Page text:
Boeing shares continue to feel the negative impact of the expanding crisis related to its 737 Max jet, falling 15% since early March with its market value plunging by $37 billion. The stocks of major suppliers to Boeing have remained largely unscathed thus far, but that's likely to change as the company proceeds with plans to cut production of the 737 Max jet by 20% in the wake of two deadly crashes, according to a detailed story in Barron’s.
Many of these suppliers are heavily dependent on Boeing for their livelihood, most of them getting 10% to 78% of their sales from the airline giant, as illustrated by the table below. If the global grounding of the jet persists longer than analysts expect, shares of major suppliers like Spirit AeroSystems Holdings Inc. (SPR), Triumph Group Inc. (TGI), Astronics Corp. (ATRO), Moog Inc. (MOG.A), Woodward Inc. (WWD), TransDigm Group Inc. (TDG), and Curtiss-Wright Corp. (CW) could be badly hurt, per Barron's.
7 Stocks That May Get Hurt By Boeing
(company; % sales generated from Boeing; and what they make)
- Spirit AeroSystems; 78%; aero structures and aircraft components.
- Triumph; 31%; aero structures and aircraft components.
- Astronics; 14%; specialized lighting, control systems and electronics.
- Moog; 14%; precision motion control components and systems.
- Woodward; 12%; energy control systems and components.
- TransDigm; 10%; aerospace parts and instruments.
- Curtiss-Wright; 8%; precision components and engineered products.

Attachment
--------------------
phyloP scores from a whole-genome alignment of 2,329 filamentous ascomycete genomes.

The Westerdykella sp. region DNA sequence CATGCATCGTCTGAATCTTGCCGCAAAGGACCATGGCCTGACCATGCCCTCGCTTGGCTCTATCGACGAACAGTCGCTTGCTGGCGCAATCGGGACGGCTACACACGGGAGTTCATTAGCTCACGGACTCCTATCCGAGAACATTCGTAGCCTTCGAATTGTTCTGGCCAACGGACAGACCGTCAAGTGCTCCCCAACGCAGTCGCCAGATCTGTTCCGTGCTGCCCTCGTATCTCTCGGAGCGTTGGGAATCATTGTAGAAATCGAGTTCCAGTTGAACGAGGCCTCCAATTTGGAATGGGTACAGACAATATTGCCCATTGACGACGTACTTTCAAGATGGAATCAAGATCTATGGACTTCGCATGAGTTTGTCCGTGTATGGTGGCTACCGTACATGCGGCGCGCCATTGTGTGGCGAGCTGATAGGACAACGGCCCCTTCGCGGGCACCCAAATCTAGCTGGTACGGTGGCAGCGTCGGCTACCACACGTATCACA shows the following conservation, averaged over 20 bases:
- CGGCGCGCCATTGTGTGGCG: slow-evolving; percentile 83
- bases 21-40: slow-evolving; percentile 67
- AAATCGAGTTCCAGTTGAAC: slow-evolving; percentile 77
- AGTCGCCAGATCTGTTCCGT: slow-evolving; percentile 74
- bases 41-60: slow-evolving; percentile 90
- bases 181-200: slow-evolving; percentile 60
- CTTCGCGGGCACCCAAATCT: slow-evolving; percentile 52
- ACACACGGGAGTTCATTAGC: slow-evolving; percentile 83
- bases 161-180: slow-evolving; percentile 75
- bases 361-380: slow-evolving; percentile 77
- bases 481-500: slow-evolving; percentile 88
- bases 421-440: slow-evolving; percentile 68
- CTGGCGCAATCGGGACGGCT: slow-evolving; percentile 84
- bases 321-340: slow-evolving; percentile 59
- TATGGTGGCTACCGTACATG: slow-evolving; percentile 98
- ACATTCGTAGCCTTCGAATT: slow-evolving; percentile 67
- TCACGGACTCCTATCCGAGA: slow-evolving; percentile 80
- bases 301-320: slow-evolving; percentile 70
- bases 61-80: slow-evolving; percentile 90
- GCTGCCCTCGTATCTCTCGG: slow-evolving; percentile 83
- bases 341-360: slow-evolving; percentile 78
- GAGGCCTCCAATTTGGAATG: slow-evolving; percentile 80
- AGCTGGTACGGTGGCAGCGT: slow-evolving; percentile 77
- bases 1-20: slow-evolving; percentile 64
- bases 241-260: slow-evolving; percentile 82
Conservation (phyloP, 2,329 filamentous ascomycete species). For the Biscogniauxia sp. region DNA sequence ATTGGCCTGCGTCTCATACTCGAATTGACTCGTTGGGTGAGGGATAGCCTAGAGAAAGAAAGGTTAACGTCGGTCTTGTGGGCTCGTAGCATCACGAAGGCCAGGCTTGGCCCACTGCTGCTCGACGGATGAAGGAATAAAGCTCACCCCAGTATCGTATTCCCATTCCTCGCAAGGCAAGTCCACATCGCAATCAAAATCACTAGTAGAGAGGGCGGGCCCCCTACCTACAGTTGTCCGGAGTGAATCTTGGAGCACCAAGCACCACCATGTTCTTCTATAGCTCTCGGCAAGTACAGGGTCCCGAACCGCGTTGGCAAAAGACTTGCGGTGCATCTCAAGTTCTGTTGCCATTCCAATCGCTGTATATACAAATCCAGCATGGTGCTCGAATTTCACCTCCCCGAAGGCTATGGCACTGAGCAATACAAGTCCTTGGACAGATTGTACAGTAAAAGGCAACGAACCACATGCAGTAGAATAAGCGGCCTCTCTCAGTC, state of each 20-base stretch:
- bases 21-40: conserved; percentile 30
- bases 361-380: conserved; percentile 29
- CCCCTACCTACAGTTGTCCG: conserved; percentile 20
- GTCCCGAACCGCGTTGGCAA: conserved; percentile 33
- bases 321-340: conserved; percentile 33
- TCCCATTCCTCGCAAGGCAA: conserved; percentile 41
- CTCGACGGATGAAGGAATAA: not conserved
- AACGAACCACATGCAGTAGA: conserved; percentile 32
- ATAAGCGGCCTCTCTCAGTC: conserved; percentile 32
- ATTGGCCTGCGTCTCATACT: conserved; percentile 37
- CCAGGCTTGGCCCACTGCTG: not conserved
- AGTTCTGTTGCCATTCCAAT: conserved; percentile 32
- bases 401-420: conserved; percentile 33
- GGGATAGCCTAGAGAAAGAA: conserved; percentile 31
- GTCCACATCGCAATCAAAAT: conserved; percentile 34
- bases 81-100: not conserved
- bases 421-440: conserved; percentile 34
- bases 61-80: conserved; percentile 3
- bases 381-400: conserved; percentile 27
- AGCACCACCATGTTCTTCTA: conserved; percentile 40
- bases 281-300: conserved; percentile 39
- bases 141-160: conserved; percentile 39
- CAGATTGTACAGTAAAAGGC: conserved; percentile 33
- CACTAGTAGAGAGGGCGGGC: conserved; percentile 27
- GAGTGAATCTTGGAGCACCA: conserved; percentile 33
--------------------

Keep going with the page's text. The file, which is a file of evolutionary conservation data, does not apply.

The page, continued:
Source: Barron’s, Bloomberg.
What it Means
Boeing’s shares began slipping in early March and fell further since the Ethiopian Airlines crash on March 10. At the moment, fifteen pure-play aerospace suppliers tracked by Barron’s have escaped Boeing's crisis, and are up over the same period.
But that could change. Other Boeing suppliers that could suffer include United Technologies Corp. (UTX), General Electric Co. (GE), Honeywell International Inc. (HON), Allegheny Technologies Inc. (ATI), Arconic Inc. (ARNC), and Hexcel Corporation (HXL).
Following the March 10 crash, which killed 157 people, governments around the world grounded or banned from their airspace the 737 Max jets. The tragedy came just five months after a similar Indonesian Lion Air jet crashed into the ocean, killing 189 people. Wall Street analysts expect the 737 Max to be back in the air again by the end of June. But if they are wrong, both the shares of Boeing and its suppliers could face greater downward pressure.
Boeing officially took responsibility for the crashes last week, an important step for getting its planes approved to fly again. But even if Boeing jets may get official approval, the company will still have to repair its reputation, and persuade both airlines and consumers to use the 737 Max again. That could prove to be a daunting challenge.